Signer of the Declaration of Independence and governor of colonial Rhode Island. (His brother, Esek, was Commander in Chief of the Continental Navy. Their niece, Sarah Hopkins, married Commodore Abraham Whipple,)
Marion (Whipple) Rathbone
Probably the first Whipple in America, Marion and her husband, Richard Rathbone, are believed to have sailed from England aboard the ship Speedwell in about 1621, settling in New England
Abraham Whipple
Commodore in the U.S. Navy during the American Revolution. (Visit The Commodore's Page on this site.) Abraham led the American colonies' first open, armed opposition to British forces in the burning of the ship Gaspee (see on June 10th, 1772. (One of Abraham's ships--the Katy--was rechristened the Providence. See
John Whipple ("Captain")
Previously thought to be the first Whipple in America. (In fact, he might still be the first!) As a youth, John sailed aboard the Lyon from England to Dorchester, Massachusetts, in 1631 or 1632. Some 26 years later, in 1658, he moved with his wife and children to Rhode Island. (See this site's Two Immigrants Named John.)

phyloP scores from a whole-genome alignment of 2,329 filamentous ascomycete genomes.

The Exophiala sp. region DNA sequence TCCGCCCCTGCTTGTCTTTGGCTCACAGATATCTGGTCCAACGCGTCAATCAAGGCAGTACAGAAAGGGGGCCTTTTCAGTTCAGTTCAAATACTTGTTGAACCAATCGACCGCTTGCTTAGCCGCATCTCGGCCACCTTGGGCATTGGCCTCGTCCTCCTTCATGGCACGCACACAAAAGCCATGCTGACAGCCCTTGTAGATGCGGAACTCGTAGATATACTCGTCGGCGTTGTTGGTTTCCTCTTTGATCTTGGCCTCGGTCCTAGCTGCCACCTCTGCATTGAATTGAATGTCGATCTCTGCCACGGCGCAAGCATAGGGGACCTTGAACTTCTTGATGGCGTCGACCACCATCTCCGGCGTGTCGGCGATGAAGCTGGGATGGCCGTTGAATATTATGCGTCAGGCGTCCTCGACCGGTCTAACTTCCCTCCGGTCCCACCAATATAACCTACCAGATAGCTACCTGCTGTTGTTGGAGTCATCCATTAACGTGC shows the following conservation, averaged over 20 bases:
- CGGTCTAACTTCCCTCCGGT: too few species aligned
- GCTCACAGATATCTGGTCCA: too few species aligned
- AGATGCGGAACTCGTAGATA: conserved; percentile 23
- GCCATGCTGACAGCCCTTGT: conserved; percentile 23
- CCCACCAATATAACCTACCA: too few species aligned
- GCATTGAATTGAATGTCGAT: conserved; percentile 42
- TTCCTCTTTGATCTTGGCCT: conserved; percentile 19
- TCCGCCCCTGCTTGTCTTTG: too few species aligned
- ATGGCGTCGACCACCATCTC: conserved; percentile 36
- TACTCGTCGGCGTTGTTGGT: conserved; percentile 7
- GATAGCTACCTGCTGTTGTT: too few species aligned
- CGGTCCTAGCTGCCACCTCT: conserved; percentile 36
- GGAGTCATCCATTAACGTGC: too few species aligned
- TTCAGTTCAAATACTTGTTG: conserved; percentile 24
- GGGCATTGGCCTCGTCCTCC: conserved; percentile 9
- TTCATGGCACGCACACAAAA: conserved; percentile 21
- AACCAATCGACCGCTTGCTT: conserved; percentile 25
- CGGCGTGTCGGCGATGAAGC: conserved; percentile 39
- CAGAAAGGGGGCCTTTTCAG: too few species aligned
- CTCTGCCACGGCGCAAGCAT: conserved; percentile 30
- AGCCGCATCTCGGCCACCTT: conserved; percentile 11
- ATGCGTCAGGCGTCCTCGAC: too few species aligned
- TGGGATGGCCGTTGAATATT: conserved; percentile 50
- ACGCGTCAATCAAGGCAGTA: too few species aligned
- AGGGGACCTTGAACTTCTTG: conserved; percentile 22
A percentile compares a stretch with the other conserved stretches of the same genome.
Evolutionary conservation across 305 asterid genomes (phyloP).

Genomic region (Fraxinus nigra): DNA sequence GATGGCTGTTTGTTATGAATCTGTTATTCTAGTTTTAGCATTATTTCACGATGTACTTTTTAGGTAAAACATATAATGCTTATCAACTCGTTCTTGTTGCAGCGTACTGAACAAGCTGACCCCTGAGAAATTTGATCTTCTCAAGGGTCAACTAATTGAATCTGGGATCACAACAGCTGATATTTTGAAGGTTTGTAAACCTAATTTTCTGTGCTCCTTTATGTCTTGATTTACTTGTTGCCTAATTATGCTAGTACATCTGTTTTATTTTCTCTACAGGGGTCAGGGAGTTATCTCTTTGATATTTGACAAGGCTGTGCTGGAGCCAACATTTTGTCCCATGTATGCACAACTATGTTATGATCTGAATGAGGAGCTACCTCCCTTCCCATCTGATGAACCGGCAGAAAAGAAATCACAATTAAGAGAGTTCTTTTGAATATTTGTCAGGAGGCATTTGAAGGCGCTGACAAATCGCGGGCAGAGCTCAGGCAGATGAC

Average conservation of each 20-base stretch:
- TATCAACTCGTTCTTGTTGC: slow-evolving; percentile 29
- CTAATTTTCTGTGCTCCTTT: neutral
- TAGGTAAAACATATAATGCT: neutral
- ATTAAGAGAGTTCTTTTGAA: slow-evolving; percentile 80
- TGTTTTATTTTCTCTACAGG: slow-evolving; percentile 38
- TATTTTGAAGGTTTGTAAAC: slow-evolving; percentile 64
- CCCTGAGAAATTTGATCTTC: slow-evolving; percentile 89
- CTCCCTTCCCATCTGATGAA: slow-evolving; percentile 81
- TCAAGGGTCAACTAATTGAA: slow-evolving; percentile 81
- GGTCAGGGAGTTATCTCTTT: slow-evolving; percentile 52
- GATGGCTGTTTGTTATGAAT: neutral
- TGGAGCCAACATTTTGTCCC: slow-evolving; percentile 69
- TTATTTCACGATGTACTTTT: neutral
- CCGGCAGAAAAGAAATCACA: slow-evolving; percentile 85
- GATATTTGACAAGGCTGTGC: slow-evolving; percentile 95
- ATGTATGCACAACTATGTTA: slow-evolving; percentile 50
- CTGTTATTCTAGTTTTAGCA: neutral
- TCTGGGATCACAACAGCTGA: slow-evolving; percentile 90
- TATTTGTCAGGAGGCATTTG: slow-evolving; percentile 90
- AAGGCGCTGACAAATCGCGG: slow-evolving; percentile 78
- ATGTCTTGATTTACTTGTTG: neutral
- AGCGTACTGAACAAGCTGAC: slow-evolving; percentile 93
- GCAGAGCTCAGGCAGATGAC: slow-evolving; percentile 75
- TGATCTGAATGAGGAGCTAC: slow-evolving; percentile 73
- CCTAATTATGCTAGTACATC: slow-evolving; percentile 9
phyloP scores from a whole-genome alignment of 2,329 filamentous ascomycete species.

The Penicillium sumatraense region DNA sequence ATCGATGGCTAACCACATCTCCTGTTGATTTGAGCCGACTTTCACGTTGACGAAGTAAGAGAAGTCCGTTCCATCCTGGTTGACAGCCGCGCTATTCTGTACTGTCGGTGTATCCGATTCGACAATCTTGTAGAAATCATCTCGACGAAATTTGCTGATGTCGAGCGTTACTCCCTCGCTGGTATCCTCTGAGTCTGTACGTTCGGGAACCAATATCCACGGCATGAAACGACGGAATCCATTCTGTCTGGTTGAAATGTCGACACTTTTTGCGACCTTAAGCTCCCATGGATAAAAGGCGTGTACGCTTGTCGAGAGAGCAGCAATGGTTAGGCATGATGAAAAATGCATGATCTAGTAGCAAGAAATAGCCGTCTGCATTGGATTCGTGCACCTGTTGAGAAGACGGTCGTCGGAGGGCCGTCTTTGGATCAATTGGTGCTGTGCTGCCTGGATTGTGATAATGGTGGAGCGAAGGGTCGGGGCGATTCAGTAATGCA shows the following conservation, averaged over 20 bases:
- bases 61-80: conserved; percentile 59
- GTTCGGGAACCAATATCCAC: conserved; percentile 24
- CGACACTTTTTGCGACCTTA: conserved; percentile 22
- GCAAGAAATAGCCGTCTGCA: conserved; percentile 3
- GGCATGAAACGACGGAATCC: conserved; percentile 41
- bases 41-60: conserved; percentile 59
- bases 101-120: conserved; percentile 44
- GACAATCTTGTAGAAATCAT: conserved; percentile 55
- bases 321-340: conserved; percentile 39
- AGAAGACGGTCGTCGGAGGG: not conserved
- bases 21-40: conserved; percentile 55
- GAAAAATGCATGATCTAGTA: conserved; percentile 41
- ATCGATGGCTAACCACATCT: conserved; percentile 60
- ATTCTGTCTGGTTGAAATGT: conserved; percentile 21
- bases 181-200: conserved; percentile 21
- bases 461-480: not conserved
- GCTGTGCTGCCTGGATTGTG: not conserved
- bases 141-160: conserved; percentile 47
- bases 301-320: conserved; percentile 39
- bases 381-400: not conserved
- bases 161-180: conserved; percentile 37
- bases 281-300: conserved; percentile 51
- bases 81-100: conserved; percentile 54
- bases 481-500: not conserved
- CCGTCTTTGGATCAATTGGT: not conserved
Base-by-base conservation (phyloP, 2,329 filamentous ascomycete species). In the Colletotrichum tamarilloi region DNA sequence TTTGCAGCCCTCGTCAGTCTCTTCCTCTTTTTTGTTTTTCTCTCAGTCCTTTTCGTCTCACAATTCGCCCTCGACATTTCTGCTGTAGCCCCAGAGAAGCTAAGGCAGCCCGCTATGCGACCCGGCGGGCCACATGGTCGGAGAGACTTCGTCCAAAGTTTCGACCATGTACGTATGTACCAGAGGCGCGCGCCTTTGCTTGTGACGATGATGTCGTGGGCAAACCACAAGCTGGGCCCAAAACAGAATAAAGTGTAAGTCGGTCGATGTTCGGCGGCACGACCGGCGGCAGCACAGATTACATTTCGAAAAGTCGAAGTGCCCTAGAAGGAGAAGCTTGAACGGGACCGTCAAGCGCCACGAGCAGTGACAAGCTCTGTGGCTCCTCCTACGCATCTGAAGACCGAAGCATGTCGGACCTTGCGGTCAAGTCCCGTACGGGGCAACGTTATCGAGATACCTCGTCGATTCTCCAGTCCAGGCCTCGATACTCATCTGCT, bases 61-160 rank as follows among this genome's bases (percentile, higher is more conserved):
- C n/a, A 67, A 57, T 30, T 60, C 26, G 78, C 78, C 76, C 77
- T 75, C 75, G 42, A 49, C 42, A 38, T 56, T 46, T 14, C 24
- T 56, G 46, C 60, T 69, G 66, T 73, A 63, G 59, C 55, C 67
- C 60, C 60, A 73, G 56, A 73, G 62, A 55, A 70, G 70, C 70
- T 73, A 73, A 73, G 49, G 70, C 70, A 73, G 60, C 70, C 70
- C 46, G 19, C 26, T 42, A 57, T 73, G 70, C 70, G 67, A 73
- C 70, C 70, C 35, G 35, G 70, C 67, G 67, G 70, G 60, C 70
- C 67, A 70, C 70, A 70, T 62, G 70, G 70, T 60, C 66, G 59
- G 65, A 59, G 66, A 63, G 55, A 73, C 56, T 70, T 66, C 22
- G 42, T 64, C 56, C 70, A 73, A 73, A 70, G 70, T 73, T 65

John Whipple ("Elder")
With his brother Matthew, migrated from Bocking England to Ipswich, Massachusetts, in 1638. Son of Matthew. This John is frequently confused with Captain John (the one who eventually settled in Providence, Rhode Island). (See this site's Two Immigrants Named John. John's will at
Joseph Whipple III
Joseph III and his father Joseph Jr. both served as deputy governors of Rhode Island. Joseph III's portrait appears on this web site.
Prince Whipple
New Hampshire's foremost black representative of America's Revolutionary War. Named after his master, General William Whipple. (See more at Prince's web page.)
Samuel Whipple
Settled near the Connecticut village of Poquetannoc in 1712. His descendants who remained in the Groton/Ledyard area became members of John Rogers' Rogerene community in Quakertown (in the southern part of Ledyard, Connecticut).
William Whipple
Signer of the Declaration of Independence from New Hampshire. (See William Whipple, Signer of the Declaration of Independence on this site.)

United States

As the colonies united to form the United States, Whipple ranks were joined by native Americans and immigrants from Ireland, Austria/Germany and Prussia. (View the U.S. distribution of Whipples in 1850, 1880, 1920 and 1990.) Whipples left the U.S. to settle in Australia, Chile and the Dominican Republic.

Susan B. Anthony
Pioneer in the women's rights movement.